Some examples of older activists and politicians being targeted include Kamal Idris who was a presidential candidate in the 2010 elections; Mohamed Al-Doma who is the chairman of Darfur Bar Association and is a politician; and Nahid Jabrallah who is an activist in the field of women’s rights. On Saturday night, the secretary-general of the Popular Congress Party and a well-known human rights lawyer, Kamal Omer, was taken from his house at midnight.
The aim of this report is to highlight some trends witnessed during the arrest campaign by the security organ since mid-June 2012. We have observed a number of trends such as intimidation and arrest of family members and long-term detention of female activists. Some trends are more obvious now due to the large scale of protests, some trends such as long-term detention of female activists are new and the activist community in Sudan has yet to address it.
We also feature case-studies to emphasize the fact that the arrests have included people from different walks of life. Nazim Siraj, one of the detainees of NISS is a humanitarian and does not have political activities, while Usama Mohamed is a social media activist. Siraj was released after days in the custody of NISS while Mohamed was transferred to Kober. This brings to light the fact that community organizers (Siraj organized silent protests for cancer patients) and social media activists are as targeted as political party members for different reasons.
1. Intimidation and arrest of family members
Omar Kamal Omar was kidnapped on 23 June by NISS. He has no political activities, but is the son of Kamal Omar, a leading human rights lawyer and opposition politician.
Although Kamal Omar is not in hiding , his son was still kidnapped to send a strong message of threat. In a phone interview, he said that the security agents did not even enter the house, they arrested his son from in front of their house.
This week, the NISS has continued to intimidate and in some cases, arrest the family members of activists.
When about 25 NISS officers raided the house of Girifna member, Rudwan Dawood. They arrested his ailing father, Yagoub Dawood and his brother, Sufyan Dawood. They have yet to be released.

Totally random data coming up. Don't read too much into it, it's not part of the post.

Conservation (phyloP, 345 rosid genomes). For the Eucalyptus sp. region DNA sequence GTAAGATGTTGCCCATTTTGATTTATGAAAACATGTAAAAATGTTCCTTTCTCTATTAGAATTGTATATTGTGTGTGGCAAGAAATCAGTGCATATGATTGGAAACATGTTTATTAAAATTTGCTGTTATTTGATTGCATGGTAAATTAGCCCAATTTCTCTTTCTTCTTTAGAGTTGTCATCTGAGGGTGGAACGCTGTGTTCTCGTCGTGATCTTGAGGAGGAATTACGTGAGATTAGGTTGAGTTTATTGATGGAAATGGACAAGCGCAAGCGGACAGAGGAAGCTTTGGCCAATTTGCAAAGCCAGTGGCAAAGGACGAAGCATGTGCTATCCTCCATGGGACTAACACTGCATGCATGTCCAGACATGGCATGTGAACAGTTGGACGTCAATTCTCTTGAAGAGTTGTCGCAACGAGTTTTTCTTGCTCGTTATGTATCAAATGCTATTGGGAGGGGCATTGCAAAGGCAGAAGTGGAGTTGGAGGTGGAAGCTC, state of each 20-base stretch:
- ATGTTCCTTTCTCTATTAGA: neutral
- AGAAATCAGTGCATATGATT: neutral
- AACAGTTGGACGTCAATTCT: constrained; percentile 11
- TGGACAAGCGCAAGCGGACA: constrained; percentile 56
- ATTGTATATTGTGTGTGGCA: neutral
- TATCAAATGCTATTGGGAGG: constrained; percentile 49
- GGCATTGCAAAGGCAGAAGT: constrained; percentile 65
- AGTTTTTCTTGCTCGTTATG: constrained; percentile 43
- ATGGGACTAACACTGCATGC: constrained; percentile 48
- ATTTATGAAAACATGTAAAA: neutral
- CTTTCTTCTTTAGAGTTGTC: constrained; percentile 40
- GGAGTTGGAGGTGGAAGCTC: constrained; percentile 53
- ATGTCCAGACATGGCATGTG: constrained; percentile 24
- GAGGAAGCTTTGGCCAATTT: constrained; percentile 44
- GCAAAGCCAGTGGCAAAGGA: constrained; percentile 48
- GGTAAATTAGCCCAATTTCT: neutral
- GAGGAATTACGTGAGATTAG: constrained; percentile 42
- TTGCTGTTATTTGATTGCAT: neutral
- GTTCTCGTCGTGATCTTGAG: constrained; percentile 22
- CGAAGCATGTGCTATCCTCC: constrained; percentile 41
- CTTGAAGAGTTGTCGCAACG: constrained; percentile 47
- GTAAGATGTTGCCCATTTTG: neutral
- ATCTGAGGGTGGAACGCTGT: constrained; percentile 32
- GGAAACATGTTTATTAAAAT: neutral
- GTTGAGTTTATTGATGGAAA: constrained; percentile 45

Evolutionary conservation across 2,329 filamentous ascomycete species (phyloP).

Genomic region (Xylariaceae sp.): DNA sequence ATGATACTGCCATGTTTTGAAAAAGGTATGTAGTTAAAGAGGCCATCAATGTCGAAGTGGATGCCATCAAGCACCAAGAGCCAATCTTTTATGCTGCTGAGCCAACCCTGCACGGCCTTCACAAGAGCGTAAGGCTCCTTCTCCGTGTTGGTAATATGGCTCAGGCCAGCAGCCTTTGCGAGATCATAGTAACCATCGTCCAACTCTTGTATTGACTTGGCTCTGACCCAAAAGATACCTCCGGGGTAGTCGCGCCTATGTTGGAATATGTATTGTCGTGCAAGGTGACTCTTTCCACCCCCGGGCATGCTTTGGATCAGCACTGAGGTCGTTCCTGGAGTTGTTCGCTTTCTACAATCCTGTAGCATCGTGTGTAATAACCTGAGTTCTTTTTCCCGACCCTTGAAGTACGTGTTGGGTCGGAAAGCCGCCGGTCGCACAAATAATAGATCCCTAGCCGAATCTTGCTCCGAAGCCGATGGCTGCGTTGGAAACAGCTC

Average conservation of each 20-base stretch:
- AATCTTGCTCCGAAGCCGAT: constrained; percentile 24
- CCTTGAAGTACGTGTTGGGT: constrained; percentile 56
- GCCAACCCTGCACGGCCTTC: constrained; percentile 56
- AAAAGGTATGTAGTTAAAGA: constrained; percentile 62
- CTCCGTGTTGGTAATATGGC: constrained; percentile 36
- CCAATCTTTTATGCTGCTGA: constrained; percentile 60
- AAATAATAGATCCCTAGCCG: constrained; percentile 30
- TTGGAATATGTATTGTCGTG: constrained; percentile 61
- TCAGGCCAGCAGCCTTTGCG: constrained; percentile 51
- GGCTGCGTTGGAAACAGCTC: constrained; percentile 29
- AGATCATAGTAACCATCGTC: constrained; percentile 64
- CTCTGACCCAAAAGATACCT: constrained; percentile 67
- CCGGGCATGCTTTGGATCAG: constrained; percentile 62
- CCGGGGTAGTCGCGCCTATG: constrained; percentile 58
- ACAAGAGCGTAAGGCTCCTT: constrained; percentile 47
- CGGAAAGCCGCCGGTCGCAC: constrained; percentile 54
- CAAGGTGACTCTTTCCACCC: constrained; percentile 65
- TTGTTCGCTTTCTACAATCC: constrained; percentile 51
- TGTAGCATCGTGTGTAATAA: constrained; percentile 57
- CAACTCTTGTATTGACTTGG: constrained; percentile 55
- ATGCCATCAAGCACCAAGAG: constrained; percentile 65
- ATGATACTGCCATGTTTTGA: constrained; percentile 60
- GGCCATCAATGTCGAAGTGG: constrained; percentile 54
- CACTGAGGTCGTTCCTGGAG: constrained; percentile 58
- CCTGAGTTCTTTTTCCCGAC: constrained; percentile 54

S.O, an activist with the Girifna member was home, but managed to escape into a neighbor’s house when 40 NISS officers raided his house.
S.O, who has not being able to stay home for days, was just visiting his family when the raid happened. He told Girifna that the NISS arrested his two uncles and brothers when they could not arrest him.
“They have no political activities,” he added.
In Kassala, Mohamed Al-Kanari was forced to hand himself in a few days ago after NISS kidnapped his father and held him hostage.
2. Long-term detention for women activists
In Sudan, women activists were always at risk of arrest by police or NISS forces, however they were always spared long-term detention. Sudan is a conservative society and as a movement, we always believed that NISS could not face the family and societal pressure for keeping women in their custody for more than two or three days.
For weeks, we have noticed that female activists arrested during the protests or for activism-related work are kept for more than just a few days and this is scaring away many women.
On Friday 22 June, Mawaheb Majzoub, an activist with the Democratic Unionist Party, was arrested from her home by NISS agents and has yet to be released. A source in the party said that they believe that she might have been taken to Omdurman Women Prison.
On the night of Saturday 23 June, Girifna member Rashaida Shams Al-Deen left her house with her sister. They took the same taxi and Rashaida got off first to go to a meeting or event according to her sister. She was last seen in the Amarat area. Two days later, a source told her family and Girifna that she is at the NISS building in Omdurman.
She has not yet been released and her two-week-long detention is shocking to many.